English | Dzongkha Saturday, July 24, 2021

Women employees of small scale food processing unit laid off amid the pandemic- Gelegphu


Jun 13, 2021

The COVID-19 pandemic has forced companies- both small and large to relieve their employees. Just recently, Mountain Hazelnuts, one of the biggest private companies in the country, laid off more than half of its employees for up to three months as a temporary measure to sustain the company. In Gelegphu as well, Crystal Moon Product, a small scale food processing unit laid off most of its employees.

50-year-old Chimi Dema set up a small scale food processing unit in Gelegphu in 2016 to provide gainful employment to divorced women, housewives and youth.

“I derived satisfaction knowing that the company could create job opportunities for youth especially children of divorced parents and women who are victims of domestic violence,” said Chimi.

She initially employed 15 women. Today, the company employs only four of them.

“We could come and work here at the unit and earn some cash to support my husband and family instead of staying idle at home,” said Sonam Choden, who works at the unit.

“We just waste our time staying at home. So we work at the unit. Although the amount may be small, it helps in meeting our children’s expenses,” added Daman Tiwari.

Today, amid the COVID-19 pandemic, she had to lay off most of her employees so she can keep the business afloat. She claims it is also to avoid crowding at the unit to prevent the workers from contracting the virus.

Chimi says, without any tourists in the country currently, there’s no market for her produce. The small scale food processing unit produces ginger powder, honey, bamboo shoots, fruit juice, sauce and candies using locally available raw materials from Tsirang, Zhemgang, Wamrong and Sarpang. Not many Bhutanese are keen on buying her produce as the price of similar products imported from the neighbouring countries are comparatively cheaper.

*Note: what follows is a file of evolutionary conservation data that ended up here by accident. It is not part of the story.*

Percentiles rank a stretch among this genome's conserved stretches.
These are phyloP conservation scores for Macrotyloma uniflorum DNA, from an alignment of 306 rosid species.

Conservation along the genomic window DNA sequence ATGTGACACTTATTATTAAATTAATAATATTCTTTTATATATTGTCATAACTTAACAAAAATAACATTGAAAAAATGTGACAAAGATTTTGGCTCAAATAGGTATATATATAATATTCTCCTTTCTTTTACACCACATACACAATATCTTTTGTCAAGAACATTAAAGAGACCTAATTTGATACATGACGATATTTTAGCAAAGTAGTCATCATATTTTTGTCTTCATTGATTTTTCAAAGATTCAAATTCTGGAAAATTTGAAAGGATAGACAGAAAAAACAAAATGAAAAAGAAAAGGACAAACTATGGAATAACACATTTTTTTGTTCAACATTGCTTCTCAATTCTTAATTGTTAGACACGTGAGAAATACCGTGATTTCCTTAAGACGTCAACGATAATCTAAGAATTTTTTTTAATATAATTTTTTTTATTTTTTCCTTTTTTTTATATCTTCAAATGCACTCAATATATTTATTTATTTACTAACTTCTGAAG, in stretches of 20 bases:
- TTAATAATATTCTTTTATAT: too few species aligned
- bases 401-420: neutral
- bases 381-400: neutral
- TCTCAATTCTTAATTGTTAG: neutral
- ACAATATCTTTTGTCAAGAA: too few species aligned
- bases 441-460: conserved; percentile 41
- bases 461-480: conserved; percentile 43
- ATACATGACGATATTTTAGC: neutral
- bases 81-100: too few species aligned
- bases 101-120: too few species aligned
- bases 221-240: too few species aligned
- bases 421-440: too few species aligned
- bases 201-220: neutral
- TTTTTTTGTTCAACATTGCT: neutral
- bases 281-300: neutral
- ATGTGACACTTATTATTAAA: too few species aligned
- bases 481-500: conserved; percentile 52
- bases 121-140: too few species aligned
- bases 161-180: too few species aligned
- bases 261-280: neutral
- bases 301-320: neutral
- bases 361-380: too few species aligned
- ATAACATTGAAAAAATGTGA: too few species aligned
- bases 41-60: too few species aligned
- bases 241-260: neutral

“We don’t have a market to sell our produce. We had to stop making candies. And when it comes to ezay and pickles, the ones imported from Darjeeling are cheaper compared to the price of our products. We cannot compete with the imported products in the market because for us the cost of raw materials is expensive. Moreover, we have to import the packaging materials too and this adds to increased cost of finished products.”

Before the pandemic hit the country, One Gewog One Product (OGOP), the Queen’s project supported in marketing the produce to the tourists.

Currently, the small scale unit operates manually in a rented apartment. Chimi plans to relocate the unit to the new industrial service centre at Jimiling where the government has allotted a plot for the unit.

Karma Wangdi, Gelegphu

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